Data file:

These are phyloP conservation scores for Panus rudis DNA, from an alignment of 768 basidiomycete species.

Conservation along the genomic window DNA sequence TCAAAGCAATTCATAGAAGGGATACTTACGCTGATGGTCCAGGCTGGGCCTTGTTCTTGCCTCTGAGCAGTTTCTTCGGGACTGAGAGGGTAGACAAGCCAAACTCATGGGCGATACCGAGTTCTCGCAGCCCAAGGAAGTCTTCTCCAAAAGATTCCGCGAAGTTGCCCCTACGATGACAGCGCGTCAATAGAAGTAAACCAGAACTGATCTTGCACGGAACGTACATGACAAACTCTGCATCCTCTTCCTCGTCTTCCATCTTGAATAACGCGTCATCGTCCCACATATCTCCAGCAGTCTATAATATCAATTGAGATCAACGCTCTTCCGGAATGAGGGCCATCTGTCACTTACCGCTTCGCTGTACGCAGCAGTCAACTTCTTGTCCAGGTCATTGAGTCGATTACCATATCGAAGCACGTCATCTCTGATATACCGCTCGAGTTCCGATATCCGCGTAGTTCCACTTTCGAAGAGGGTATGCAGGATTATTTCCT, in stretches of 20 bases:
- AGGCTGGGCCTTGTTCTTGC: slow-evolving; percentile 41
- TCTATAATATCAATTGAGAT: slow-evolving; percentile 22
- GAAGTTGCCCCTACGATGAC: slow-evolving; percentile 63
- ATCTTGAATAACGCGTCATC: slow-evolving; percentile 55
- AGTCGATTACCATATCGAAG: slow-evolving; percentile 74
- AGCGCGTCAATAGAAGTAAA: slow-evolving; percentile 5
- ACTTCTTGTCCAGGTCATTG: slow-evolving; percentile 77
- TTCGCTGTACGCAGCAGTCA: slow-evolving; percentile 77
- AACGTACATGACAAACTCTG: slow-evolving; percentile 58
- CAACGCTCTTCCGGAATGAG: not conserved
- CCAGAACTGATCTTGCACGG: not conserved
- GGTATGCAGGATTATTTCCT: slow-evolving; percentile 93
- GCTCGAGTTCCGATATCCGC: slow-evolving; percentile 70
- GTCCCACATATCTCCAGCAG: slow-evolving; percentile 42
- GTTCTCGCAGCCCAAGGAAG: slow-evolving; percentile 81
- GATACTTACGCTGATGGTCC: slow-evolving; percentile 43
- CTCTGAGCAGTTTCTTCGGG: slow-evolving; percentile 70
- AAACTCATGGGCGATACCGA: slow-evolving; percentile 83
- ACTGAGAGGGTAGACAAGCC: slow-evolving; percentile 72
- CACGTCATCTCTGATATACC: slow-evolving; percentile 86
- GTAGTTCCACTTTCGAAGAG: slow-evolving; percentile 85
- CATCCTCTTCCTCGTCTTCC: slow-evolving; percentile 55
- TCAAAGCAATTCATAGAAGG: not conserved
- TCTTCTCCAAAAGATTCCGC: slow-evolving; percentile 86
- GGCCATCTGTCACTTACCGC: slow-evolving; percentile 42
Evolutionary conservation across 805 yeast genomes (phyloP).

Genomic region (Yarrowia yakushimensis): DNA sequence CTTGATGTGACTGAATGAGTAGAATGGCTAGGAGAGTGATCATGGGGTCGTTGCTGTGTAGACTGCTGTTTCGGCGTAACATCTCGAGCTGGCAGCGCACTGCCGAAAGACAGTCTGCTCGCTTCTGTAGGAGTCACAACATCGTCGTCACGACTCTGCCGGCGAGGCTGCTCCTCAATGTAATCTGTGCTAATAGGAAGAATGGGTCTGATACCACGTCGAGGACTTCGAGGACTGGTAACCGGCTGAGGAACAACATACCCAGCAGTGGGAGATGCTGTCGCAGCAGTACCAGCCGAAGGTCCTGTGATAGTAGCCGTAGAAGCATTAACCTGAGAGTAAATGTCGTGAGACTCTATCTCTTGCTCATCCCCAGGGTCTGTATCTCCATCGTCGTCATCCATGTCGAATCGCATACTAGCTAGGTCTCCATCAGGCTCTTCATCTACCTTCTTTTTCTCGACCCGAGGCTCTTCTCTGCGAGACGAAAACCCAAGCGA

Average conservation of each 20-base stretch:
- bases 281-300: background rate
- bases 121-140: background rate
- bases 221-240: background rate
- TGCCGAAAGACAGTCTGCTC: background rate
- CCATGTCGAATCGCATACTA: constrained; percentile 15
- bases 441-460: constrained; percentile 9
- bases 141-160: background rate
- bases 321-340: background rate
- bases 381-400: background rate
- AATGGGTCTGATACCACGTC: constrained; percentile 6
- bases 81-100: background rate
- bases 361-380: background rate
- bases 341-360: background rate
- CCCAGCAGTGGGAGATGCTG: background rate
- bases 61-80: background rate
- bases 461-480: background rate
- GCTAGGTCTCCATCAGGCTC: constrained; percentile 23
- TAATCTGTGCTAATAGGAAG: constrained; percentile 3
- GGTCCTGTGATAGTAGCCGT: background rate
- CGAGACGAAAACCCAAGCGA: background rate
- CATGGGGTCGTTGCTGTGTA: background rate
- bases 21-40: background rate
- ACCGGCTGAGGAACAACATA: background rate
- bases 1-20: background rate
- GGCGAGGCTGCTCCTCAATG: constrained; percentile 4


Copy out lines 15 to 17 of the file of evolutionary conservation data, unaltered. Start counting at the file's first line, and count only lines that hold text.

- GCTCGAGTTCCGATATCCGC: slow-evolving; percentile 70
- GTCCCACATATCTCCAGCAG: slow-evolving; percentile 42
- GTTCTCGCAGCCCAAGGAAG: slow-evolving; percentile 81